Henry Drysdale, Ioan Milosevic and Eirion Slade are third-year medical students at the University of Oxford. All three earned their undergraduate degrees in physics, and they now make up one-third of COMPare – an initiative by Oxford’s Centre for Evidence-Based Medicine (CEBM) that tracks “outcome switching” in clinical trials. As Drysdale explained to me over coffee in an Oxford café, researchers who want to perform clinical trials have to state beforehand which “outcomes” they intend to measure. For example, if they are trialling a new drug to treat high blood pressure, then “blood pressure after one year” might be their main outcome. But researchers generally keep track of other variables as well, and often their final report focuses on a positive result in one of these other parameters (a dip in the number of heart attacks, say), while downplaying or ignoring the drug’s effect on the main outcome.
By Michael Banks
It’s been a great month for the people behind the Advanced Laser Interferometer Gravitational-wave Observatory (aLIGO), which recently discovered gravitational waves.
In early May, Ron Drever, Kip Thorne and Rainer Weiss – who co-founded LIGO – together bagged a cool $1m share of a special $3m Breakthrough Prize together with more than 1000 LIGO scientists, who shared the remaining $2m.
By Matin Durrani
Physicists can turn their hands to some unusual subjects. But in the June 2016 issue of Physics World magazine – now live in the Physics World app for mobile and desktop – we reveal the unexpected link between physics and ancient Icelandic sagas. If you don’t believe us, check our cover feature out.
Meanwhile, with the UK referendum on its membership of the European Union (EU) looming, we examine what impact the EU has on UK physics – and how remaining in or leaving the EU could affect the country’s science.
Don’t miss either our review of the new film The Man Who Knew Infinity, while our forum section this month has advice from Barry Sanders of the University of Calgary for how best to collaborate with scientists in China. There’s also a great interview with the new president of the US National Academy of Sciences Marcia McNutt.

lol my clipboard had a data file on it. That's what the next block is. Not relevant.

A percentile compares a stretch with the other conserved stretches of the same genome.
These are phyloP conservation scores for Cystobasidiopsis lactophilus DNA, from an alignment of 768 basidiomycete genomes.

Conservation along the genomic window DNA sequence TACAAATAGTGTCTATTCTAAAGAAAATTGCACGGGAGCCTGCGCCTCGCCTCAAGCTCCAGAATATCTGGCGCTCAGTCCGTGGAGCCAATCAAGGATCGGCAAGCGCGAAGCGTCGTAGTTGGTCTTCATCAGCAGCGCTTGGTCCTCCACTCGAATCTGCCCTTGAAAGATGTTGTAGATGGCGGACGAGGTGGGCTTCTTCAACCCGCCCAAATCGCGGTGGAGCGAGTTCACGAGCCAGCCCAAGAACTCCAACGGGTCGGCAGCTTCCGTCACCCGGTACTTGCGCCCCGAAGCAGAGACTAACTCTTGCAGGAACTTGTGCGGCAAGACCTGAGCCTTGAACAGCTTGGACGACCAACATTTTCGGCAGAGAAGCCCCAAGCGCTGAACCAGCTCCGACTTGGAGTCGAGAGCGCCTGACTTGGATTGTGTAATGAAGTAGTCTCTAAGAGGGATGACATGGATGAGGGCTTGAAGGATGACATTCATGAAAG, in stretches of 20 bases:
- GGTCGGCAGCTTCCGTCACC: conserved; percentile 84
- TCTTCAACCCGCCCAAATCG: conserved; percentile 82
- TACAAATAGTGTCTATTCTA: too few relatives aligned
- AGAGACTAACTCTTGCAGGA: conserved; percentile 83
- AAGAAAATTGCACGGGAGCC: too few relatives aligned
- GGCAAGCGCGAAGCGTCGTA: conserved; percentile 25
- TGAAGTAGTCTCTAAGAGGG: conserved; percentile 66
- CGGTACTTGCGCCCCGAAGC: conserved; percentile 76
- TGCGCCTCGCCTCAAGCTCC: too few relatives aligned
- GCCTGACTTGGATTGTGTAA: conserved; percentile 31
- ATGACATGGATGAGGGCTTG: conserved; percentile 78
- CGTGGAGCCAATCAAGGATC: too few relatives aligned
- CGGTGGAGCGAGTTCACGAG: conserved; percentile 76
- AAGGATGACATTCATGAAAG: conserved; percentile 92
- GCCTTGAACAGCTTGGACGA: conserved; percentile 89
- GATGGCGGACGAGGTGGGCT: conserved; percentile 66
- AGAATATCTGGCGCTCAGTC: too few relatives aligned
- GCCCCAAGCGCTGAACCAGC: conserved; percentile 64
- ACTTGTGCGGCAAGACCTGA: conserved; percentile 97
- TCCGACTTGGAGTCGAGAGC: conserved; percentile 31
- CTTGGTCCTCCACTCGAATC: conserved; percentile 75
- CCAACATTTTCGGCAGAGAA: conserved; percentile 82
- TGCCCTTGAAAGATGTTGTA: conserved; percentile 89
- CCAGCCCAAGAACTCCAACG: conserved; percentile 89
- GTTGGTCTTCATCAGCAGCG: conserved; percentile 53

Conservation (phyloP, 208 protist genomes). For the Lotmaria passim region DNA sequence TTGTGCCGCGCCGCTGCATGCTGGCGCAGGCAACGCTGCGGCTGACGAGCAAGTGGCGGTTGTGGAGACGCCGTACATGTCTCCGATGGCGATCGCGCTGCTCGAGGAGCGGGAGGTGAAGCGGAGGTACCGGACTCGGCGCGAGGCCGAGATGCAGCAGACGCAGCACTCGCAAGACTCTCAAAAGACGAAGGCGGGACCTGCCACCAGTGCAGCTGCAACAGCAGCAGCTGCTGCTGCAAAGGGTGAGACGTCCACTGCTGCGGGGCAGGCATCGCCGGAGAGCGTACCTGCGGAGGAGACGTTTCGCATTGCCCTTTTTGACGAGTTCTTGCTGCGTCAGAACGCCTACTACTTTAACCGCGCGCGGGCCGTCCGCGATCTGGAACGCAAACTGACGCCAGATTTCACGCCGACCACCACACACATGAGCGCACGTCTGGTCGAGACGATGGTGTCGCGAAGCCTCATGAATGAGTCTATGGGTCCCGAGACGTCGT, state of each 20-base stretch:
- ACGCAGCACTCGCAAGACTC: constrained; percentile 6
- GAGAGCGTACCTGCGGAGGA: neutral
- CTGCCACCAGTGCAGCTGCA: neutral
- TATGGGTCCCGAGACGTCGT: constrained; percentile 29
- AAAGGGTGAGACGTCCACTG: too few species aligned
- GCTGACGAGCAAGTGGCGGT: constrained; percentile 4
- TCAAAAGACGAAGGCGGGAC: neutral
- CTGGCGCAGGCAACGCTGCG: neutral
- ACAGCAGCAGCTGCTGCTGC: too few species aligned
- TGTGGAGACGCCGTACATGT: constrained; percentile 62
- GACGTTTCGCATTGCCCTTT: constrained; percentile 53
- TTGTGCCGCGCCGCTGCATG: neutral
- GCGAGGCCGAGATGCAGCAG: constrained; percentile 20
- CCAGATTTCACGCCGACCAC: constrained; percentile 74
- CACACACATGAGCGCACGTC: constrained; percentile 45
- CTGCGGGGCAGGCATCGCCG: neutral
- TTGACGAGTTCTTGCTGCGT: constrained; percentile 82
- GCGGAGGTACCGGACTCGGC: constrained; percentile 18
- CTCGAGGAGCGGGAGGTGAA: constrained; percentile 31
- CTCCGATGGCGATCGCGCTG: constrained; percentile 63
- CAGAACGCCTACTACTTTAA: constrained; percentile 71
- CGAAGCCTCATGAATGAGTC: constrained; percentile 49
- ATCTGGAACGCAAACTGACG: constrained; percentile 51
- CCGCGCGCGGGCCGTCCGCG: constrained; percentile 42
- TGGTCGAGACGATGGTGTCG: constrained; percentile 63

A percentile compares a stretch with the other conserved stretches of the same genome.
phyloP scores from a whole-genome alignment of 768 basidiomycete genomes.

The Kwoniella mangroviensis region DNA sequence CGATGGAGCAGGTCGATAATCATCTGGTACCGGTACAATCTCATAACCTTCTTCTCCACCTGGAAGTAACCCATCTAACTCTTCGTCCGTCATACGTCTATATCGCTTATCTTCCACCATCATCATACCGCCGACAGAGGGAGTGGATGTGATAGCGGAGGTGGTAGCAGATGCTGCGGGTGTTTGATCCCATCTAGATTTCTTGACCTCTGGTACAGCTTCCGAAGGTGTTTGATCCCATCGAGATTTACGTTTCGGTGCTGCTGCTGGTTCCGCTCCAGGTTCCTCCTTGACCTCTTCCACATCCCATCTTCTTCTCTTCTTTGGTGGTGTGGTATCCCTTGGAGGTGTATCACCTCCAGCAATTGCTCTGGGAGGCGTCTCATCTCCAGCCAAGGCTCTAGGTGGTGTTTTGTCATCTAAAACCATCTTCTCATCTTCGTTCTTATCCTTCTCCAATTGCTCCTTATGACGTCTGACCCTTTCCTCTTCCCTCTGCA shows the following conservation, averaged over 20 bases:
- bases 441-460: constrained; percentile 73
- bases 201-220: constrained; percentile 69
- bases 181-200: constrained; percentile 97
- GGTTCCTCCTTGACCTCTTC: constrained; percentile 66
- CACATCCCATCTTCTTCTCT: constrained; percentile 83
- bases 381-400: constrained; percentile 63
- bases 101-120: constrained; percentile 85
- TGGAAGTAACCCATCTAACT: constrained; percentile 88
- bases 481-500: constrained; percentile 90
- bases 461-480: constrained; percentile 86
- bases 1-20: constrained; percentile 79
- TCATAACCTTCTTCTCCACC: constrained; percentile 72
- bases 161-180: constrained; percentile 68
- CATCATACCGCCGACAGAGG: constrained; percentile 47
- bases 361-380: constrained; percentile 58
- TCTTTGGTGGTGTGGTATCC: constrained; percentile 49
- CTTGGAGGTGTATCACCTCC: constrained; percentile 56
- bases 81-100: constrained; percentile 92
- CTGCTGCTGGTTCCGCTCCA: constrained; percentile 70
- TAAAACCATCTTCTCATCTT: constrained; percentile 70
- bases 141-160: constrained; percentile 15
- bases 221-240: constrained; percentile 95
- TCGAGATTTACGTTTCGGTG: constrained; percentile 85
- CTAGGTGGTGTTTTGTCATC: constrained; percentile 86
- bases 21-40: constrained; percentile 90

By Hamish Johnston
Here’s a problem for keen students of classical mechanics: how can a skateboarder cause their board to leap into the air by pressing down on it with their feet?
What I’ve described is a trick called the “ollie”, which first emerged on the skateboarding scene in the late 1970s and is now an essential part of the skating repertoire. There’s a fascinating paper in the journal Physics Education, which shows how digital videos of people doing an ollie can be analysed to get to grips with the physics underlying the trick.
The above image shows six video frames of someone executing an ollie – with time moving from right to left over a period of about 2 s. If you delve into the paper, you will find out how its authors – Marco Adriano Dias, Paulo Simeão Carvalho and Deise Miranda Vianna – used video images to track the motion of the tail of the board as well as its front and back wheels. This was then compared to a free-body diagram analysis of the forces of the board.
By Tushna Commissariat
Not a week goes by here at Physics World that we don’t cover some advance in quantum mechanics – be it another step towards quantum computing or error correction, or a new type of quantum sensor, or another basic principle being verified and tested at new scales. While each advance may not always be a breakthrough, it is fair to say that the field has grown by leaps and bound in the last 20 years or so. Indeed, it has seen at least two “revolutions” since it first began and is now poised on the brink of a third, as scientific groups and companies around the world race to build the first quantum computer.
With this in mind, some of the stalwarts of the field – including Peter Knight, Ian Walmsley, Gerard Milburn, Stephen Till and Jonathan Pritchard – organized a two-day discussion meeting at the Royal Society in London, titled “Quantum technology for the 21st century“, which I decided to attend. The meeting’s main aim was to bring together academic and industry leaders “in quantum physics and engineering to identify the next generation of quantum technologies for translational development”. As Knight said during his opening speech, the time has come to “balance the massive leaps that the science has made with actual practical technology”.